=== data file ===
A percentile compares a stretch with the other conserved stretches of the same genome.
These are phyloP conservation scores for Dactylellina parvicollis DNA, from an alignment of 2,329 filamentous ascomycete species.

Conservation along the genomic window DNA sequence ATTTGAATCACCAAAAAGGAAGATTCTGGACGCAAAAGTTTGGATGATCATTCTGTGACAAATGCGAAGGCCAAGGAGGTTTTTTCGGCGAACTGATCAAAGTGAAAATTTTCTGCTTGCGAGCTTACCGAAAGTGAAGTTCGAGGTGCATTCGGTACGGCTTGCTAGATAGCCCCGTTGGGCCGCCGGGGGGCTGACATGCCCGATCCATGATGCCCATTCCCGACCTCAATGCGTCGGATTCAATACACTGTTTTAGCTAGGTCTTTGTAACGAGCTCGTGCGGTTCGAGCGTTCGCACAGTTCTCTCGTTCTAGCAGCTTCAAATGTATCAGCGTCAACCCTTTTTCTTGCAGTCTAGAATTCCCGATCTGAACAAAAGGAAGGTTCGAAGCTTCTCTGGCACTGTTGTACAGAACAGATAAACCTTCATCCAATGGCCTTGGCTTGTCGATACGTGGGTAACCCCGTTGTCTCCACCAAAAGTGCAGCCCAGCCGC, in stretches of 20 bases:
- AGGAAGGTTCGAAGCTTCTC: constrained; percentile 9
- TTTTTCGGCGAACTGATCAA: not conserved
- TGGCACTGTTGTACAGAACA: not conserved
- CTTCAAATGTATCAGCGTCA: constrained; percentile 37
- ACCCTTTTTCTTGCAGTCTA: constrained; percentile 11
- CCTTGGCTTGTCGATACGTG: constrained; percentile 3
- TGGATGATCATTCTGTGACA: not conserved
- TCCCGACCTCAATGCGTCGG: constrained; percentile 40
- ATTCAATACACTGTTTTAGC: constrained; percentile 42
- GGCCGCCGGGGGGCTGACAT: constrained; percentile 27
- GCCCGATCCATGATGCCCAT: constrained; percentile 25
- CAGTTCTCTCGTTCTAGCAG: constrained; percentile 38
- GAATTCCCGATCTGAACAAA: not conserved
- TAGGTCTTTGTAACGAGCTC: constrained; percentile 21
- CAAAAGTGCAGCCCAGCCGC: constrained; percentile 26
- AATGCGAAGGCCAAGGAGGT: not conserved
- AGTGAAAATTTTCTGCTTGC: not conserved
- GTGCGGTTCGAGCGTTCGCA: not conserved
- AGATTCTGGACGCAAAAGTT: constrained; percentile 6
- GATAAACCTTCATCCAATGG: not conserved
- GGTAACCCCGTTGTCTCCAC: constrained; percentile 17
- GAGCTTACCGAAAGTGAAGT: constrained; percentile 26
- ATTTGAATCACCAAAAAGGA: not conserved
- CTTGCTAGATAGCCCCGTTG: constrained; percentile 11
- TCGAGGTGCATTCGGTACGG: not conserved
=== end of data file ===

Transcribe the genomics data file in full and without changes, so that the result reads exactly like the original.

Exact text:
A percentile compares a stretch with the other conserved stretches of the same genome.
These are phyloP conservation scores for Dactylellina parvicollis DNA, from an alignment of 2,329 filamentous ascomycete species.

Conservation along the genomic window DNA sequence ATTTGAATCACCAAAAAGGAAGATTCTGGACGCAAAAGTTTGGATGATCATTCTGTGACAAATGCGAAGGCCAAGGAGGTTTTTTCGGCGAACTGATCAAAGTGAAAATTTTCTGCTTGCGAGCTTACCGAAAGTGAAGTTCGAGGTGCATTCGGTACGGCTTGCTAGATAGCCCCGTTGGGCCGCCGGGGGGCTGACATGCCCGATCCATGATGCCCATTCCCGACCTCAATGCGTCGGATTCAATACACTGTTTTAGCTAGGTCTTTGTAACGAGCTCGTGCGGTTCGAGCGTTCGCACAGTTCTCTCGTTCTAGCAGCTTCAAATGTATCAGCGTCAACCCTTTTTCTTGCAGTCTAGAATTCCCGATCTGAACAAAAGGAAGGTTCGAAGCTTCTCTGGCACTGTTGTACAGAACAGATAAACCTTCATCCAATGGCCTTGGCTTGTCGATACGTGGGTAACCCCGTTGTCTCCACCAAAAGTGCAGCCCAGCCGC, in stretches of 20 bases:
- AGGAAGGTTCGAAGCTTCTC: constrained; percentile 9
- TTTTTCGGCGAACTGATCAA: not conserved
- TGGCACTGTTGTACAGAACA: not conserved
- CTTCAAATGTATCAGCGTCA: constrained; percentile 37
- ACCCTTTTTCTTGCAGTCTA: constrained; percentile 11
- CCTTGGCTTGTCGATACGTG: constrained; percentile 3
- TGGATGATCATTCTGTGACA: not conserved
- TCCCGACCTCAATGCGTCGG: constrained; percentile 40
- ATTCAATACACTGTTTTAGC: constrained; percentile 42
- GGCCGCCGGGGGGCTGACAT: constrained; percentile 27
- GCCCGATCCATGATGCCCAT: constrained; percentile 25
- CAGTTCTCTCGTTCTAGCAG: constrained; percentile 38
- GAATTCCCGATCTGAACAAA: not conserved
- TAGGTCTTTGTAACGAGCTC: constrained; percentile 21
- CAAAAGTGCAGCCCAGCCGC: constrained; percentile 26
- AATGCGAAGGCCAAGGAGGT: not conserved
- AGTGAAAATTTTCTGCTTGC: not conserved
- GTGCGGTTCGAGCGTTCGCA: not conserved
- AGATTCTGGACGCAAAAGTT: constrained; percentile 6
- GATAAACCTTCATCCAATGG: not conserved
- GGTAACCCCGTTGTCTCCAC: constrained; percentile 17
- GAGCTTACCGAAAGTGAAGT: constrained; percentile 26
- ATTTGAATCACCAAAAAGGA: not conserved
- CTTGCTAGATAGCCCCGTTG: constrained; percentile 11
- TCGAGGTGCATTCGGTACGG: not conserved